Sunak vows to protect UK from AI amid fears terrorists could use itOctober 25, 2023
Rishi Sunak vows to protect the UK from AI amid fears the technology could be used by hackers, scammers and terrorists in the next 18 months
- The PM said the new technology will bring new dangers and new fears
- One in five Britons believe AI will likely lead to extinction of the human race
Rishi Sunak will today vow to keep Britain safe from artificial intelligence amid warnings it is set to make the world a far more dangerous place.
A government paper published last night reveals how advances in AI will make it cheaper and easier for hackers, scammers and terrorists to attack innocent victims – all within the next 18 months.
It predicts so-called bots – social media accounts that appear like real people – will target users with ‘personalised disinformation’, machines will launch their own cyberattacks without needing human direction, and anyone will be able to learn how to create the world’s most dangerous weapons.
The paper, based on expert sources across academia and in UK intelligence, warns the increasingly powerful technology could even, perhaps in the next decade, persuade humans to hand over total control – leading to potentially ‘catastrophic’ consequences ‘where systems may act autonomously in a way that does not align with our intentions or values’.
The terrifying predictions come ahead of the world’s first AI Safety Summit, held in the UK next week, and as a poll found one in five Britons believe AI will likely lead to the extinction of the human race.
Prime Minister Rishi Sunak has vowed to protect the UK from AI after a government paper revealed the technology will make it cheaper and easier for hackers, scammers and terrorists
Global leaders, tech chiefs, and cyber experts are set to jet in for the two-day summit at Bletchley Park from Wednesday to work out how to deploy AI safely.
In a speech today, the Prime Minister, who wants the event to signal the UK will lead the way on AI regulation, will say: ‘AI will bring new knowledge, new opportunities for economic growth, new advances in human capability, and the chance to solve problems we once thought beyond us.
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‘But it also brings new dangers and new fears. So, the responsible thing for me to do is to address those fears head on, giving you the peace of mind that we will keep you safe, while making sure you and your children have all the opportunities for a better future that AI can bring.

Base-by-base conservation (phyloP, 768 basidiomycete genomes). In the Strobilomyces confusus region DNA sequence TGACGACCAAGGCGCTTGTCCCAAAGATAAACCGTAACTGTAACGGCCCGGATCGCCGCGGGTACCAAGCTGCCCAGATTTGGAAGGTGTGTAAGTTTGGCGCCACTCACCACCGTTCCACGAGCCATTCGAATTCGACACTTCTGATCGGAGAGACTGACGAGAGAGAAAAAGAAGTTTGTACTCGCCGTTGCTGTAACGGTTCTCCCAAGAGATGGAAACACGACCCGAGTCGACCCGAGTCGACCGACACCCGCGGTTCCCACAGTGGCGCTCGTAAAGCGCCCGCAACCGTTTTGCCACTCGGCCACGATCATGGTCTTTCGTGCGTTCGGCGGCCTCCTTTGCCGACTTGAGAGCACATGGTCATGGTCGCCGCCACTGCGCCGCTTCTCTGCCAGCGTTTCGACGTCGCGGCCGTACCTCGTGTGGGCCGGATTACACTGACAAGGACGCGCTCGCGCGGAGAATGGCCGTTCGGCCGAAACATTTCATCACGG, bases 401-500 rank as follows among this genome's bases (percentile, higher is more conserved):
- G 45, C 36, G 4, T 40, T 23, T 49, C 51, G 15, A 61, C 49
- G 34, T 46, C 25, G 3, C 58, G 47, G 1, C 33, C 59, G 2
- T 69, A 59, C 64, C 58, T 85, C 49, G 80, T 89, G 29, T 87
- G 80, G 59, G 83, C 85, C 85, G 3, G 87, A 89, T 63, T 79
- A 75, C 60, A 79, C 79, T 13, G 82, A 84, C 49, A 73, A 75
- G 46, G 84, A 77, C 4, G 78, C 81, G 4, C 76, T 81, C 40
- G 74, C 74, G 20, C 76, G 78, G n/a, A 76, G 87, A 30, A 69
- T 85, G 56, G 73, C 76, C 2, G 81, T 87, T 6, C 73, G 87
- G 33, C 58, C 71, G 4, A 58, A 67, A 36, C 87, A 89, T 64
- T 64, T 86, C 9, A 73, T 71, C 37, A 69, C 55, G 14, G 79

‘Doing the right thing, not the easy thing, means being honest with people about the risks from these technologies.’
The report, which will serve as a discussion paper at the event, tells how Britain is in the ‘midst of a technological revolution that will fundamentally alter the way we live, work and relate to one another’.
AI will rapidly improve public services, find cures for diseases, and make us more productive, it says. But it warns that with these ‘huge opportunities’ come risks that ‘threaten global stability’. It sets out how so-called ‘generative AI’, the technology behind ChatGPT, will make hackers, fraudsters and terrorists far more dangerous within the next 18 months.
As the technology becomes more powerful yet even easier to use, it will lower the barriers to ‘less-sophisticated threat actors’, who will be able to carry out previously ‘unattainable attacks’.
Generative AI allows users to create completely new content – such as audio, photos and videos – from scratch. The complex algorithm behind it uses data from across the internet to carry out tasks, such as explaining how to make a radioactive bomb or creating a fake picture of a politician meeting a terrorist.
A poll found one in five Britons believe AI will likely lead to the extinction of the human race
Computer hacking will likely become ‘fully automated’, with software bots launching cyberattacks. The ability to create chemical, biological and radioactive weapons will be far easier for terrorists and criminals, the report warns.
While such capabilities are usually reserved for nations, due to the difficulty in acquiring the materials and components, these ‘barriers have been falling and gen AI could accelerate this trend’.
Public debate is also likely to become increasingly ‘polluted’, with ultra-realistic ‘deepfakes’ creating realistic replicas of people or even events. AI may even create ’emotional distress… by fake kidnapping or sextortion scams’. Bots on social media are likely to create a constant stream of fake news. By 2026, the report expects this so-called synthetic media to make up a ‘large proportion of online content, which will fuel extremism and erode trust in public institutions’.
In the longer term, it warns humans may find themselves handing control to AI systems – and then find it more difficult to take back control. Experts are concerned the computers may try to convince human operators to do so as they ‘actively seek to increase their own influence’.
Although this remains contested, many fear this loss of control is ‘a real possibility’ and ‘could be permanent and catastrophic’. As well as ‘manipulating humans’, it says AI could also ‘acquire influence by exploiting vulnerabilities in computer systems. Offensive cyber capabilities could allow AI to gain access to money, computing resources and critical infrastructure.’
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